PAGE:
Obviously what you need to do is keep your Oyster card and contactless card separate. Stick your Oyster in a plastic wallet, like the wallet they gave you when you bought the thing, and only wave the plastic wallet across the card reader. But for many Londoners that's going to mean unlearning some fairly hardwired habits. Over the last ten years they've learned that Oyster works perfectly well from inside a purse or bag, so they're going to carry on doing that unless TfL jump up and down and shout very loudly that bag-waving is bad idea. Hence the card clash campaign, which can only ramp up as the 'go live' date in 'early summer' approaches.

Further problems will emerge when passengers get forgetful. Will they always remember at the end of a journey which of their two cards they used to touch in, or will they sometimes instinctively swipe the wrong one? And expect further problems when passengers are inattentive. What if they wave their wallet at a reader on the DLR and card clash means that neither card is triggered? Will card clash victims notice the wrong beep, or will they stride in and then get blasted for £8.50 at the other end of their journey? Imagine trying to explain that to the ticket inspector, if there is one. Anyone caught travelling without touching in, including as a result of card clash, is liable for a penalty fare of up to £80.

There is a simple solution, of course, which is to stop using your Oyster card altogether. TfL would be very happy if this was your chosen outcome because they have a vested interest in getting as many people off Oyster as possible. They save 2p in every pound on fare collection when passengers use contactless rather than Oyster, because all the hassle of maintaining the card is borne by the bank. TfL have pledged that Oyster won't be withdrawn as a consequence of the rollout of contactless technology, but ultimately you'd suspect that's where this is heading.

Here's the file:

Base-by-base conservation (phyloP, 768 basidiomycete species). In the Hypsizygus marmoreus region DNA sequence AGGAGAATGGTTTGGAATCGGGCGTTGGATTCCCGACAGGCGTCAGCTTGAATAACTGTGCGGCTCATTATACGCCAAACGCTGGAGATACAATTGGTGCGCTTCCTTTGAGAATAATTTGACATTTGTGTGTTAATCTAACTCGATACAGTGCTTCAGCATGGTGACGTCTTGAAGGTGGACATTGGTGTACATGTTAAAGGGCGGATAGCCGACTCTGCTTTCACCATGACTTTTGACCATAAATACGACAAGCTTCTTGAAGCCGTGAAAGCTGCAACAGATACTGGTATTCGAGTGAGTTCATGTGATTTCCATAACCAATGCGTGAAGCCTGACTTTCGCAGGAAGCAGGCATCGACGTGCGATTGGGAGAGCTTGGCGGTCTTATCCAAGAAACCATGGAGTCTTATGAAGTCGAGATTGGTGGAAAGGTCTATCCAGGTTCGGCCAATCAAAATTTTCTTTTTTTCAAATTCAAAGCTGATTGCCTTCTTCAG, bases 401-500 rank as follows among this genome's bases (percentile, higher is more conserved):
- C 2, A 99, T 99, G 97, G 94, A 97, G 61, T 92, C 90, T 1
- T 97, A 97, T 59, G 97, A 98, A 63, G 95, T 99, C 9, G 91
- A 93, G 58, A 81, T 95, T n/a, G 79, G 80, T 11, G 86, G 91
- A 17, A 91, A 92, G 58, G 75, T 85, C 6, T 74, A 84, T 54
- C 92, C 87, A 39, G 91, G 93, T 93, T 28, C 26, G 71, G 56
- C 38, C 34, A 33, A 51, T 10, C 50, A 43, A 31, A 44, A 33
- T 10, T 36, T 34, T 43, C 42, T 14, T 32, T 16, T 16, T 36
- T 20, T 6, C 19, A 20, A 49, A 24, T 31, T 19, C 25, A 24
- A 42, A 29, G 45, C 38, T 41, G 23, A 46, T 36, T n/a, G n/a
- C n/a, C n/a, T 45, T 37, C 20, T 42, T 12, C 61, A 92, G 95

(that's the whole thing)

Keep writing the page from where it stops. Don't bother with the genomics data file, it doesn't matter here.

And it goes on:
But I DO NOT HAVE A CONTACTLESS CARD. So I'm not worried about card clash because it simply can't happen. My bank's failure to upgrade my debit card means I'm perfectly safe from simultaneous microchip activation for one or two years hence. But TfL are worried, really worried, hence this tube campaign they're ramping up several months early. A a contactless pilot involving five thousand volunteers is currently underway, so maybe that's one reason for TfL's current caution. Or more likely they're attempting to change your behaviour so that keeping your two cards separate is second nature by the time the true launch begins. I suspect they're are on a loser with that plan, there are far too many instinctive wallet-wavers out there, but that won't stop management from rolling out a new system with several inbuilt impracticalities in the summer.

So beware the perils of card clash, coming later this year to a handbag near you. Or just sit smugly on the sidelines and watch everyone else buggering up. Because WE DO NOT ALL HAVE A CONTACTLESS CARD. And some of us are currently rather happy about that.